I could probably write an entire book about the numerous applications of moving averages.
I’m not focusing on how these technical indicators are calculated. I am assuming that most readers already know what a moving average is, or how an oscillator is derived. I provide an overview into the basics in this chapter, but for an in-depth explanation into the math, I highly recommend two books that are classics in the field: Technical Analysis of the Futures Market, by John J. Murphy (Paramus, NJ: New York Institute of Finance, 1999) and The New Commodity Trading Systems and Methods, by Perry J. Kaufman (New York: John Wiley & Sons, 1987).
I employ a set of specific moving averages, and I prefer exponential moving averages, rather than simple moving averages. An exponential raises the quantity of factors used by weighting the input toward the most recent price data, thus diminishing the weighting of the input from the back end of the time frame being averaged. The exponential moving average still captures the entire range of price action during its assigned time frame; it simply gives more importance to the more recent action.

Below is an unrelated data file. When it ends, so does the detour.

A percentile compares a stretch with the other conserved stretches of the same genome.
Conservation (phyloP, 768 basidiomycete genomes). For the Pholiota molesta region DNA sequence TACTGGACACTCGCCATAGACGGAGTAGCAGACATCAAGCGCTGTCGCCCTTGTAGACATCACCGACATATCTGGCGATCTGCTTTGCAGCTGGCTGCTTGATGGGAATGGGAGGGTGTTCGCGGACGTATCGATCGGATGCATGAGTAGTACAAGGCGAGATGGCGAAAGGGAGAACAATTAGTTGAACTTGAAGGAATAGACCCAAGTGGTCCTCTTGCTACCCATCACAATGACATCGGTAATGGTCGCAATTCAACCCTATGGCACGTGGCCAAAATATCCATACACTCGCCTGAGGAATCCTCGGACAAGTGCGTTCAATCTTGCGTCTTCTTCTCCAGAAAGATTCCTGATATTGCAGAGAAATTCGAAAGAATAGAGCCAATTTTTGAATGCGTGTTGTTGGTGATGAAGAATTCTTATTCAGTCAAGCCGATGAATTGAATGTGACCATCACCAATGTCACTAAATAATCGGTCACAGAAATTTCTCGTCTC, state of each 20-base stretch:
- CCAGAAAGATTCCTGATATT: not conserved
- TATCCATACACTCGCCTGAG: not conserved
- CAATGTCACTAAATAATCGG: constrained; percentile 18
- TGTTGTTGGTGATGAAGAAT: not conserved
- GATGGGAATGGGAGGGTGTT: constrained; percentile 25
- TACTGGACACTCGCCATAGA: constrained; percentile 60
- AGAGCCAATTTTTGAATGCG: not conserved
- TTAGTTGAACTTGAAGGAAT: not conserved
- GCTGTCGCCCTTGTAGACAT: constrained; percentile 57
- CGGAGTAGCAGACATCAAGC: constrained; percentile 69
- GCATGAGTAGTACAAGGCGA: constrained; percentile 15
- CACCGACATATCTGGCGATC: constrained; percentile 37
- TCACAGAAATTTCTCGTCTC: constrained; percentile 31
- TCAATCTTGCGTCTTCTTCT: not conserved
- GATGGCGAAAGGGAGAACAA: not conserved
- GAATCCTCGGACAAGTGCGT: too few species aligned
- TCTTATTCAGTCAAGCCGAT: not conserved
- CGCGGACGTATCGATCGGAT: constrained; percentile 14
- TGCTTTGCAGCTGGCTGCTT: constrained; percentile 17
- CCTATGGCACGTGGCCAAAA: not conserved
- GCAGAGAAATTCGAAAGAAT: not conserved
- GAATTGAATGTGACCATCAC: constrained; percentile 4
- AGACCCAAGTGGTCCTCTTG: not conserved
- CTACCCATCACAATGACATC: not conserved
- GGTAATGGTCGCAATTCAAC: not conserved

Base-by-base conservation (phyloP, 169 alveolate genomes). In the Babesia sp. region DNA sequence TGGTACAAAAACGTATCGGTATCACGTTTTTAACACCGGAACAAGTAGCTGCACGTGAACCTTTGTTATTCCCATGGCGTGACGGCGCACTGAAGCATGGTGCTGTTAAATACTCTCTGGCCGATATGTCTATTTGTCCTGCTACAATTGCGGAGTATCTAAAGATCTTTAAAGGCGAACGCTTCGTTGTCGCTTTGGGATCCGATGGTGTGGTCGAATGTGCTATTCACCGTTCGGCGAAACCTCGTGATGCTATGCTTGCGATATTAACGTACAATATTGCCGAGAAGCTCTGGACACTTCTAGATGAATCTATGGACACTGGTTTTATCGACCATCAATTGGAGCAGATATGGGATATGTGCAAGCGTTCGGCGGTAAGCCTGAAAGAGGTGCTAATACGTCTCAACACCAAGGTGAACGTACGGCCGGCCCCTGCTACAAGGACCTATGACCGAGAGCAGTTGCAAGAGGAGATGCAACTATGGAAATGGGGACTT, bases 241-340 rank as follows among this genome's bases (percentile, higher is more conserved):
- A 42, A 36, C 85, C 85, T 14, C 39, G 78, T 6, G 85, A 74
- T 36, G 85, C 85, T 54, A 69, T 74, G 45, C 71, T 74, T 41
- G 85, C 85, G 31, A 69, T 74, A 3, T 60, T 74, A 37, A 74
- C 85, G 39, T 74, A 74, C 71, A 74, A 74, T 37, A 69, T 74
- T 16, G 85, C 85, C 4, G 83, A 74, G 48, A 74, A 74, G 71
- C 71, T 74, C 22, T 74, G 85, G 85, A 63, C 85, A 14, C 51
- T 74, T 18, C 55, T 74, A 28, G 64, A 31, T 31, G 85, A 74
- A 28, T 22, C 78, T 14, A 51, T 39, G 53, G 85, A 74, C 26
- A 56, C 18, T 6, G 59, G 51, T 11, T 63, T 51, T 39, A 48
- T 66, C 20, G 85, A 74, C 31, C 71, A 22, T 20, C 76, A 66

According to Kaufman’s book, the technique of exponential smoothing was developed in World War II for tracking aircraft. By applying a geometric progression to a nearby weighted moving average, the U.S. military could project the future flight path of an airplane based on the trend of its movements and the short-term changes to such. ...